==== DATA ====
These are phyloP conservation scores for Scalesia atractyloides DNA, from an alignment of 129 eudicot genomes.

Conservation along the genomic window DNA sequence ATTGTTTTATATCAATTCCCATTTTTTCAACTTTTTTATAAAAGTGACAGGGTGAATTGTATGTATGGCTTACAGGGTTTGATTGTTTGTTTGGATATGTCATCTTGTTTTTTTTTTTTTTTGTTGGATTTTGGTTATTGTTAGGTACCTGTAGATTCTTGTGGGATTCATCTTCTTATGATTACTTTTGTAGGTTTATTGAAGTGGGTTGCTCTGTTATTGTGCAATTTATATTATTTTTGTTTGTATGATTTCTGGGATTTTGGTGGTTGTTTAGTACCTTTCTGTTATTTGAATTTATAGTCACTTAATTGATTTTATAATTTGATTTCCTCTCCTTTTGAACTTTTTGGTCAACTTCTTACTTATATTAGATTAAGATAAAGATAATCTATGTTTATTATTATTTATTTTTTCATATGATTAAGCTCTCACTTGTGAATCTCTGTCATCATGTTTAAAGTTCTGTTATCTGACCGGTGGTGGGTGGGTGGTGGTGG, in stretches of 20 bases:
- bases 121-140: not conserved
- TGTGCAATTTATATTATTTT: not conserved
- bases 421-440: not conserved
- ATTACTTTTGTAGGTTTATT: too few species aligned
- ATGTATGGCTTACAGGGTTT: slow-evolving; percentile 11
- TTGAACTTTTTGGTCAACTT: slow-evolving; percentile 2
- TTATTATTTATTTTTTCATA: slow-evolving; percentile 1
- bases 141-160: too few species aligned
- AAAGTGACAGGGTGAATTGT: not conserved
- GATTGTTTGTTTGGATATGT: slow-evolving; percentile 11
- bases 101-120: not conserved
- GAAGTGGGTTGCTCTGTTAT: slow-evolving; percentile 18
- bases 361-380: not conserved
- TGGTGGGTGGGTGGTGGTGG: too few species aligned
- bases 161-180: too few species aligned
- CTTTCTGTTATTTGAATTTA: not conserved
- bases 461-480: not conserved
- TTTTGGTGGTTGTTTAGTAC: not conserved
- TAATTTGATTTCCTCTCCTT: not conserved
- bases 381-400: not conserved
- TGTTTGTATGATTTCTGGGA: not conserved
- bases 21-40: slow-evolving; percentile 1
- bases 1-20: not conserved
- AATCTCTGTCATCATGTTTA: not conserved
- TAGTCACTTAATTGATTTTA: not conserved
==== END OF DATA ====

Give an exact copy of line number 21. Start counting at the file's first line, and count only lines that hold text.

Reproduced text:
- TAATTTGATTTCCTCTCCTT: not conserved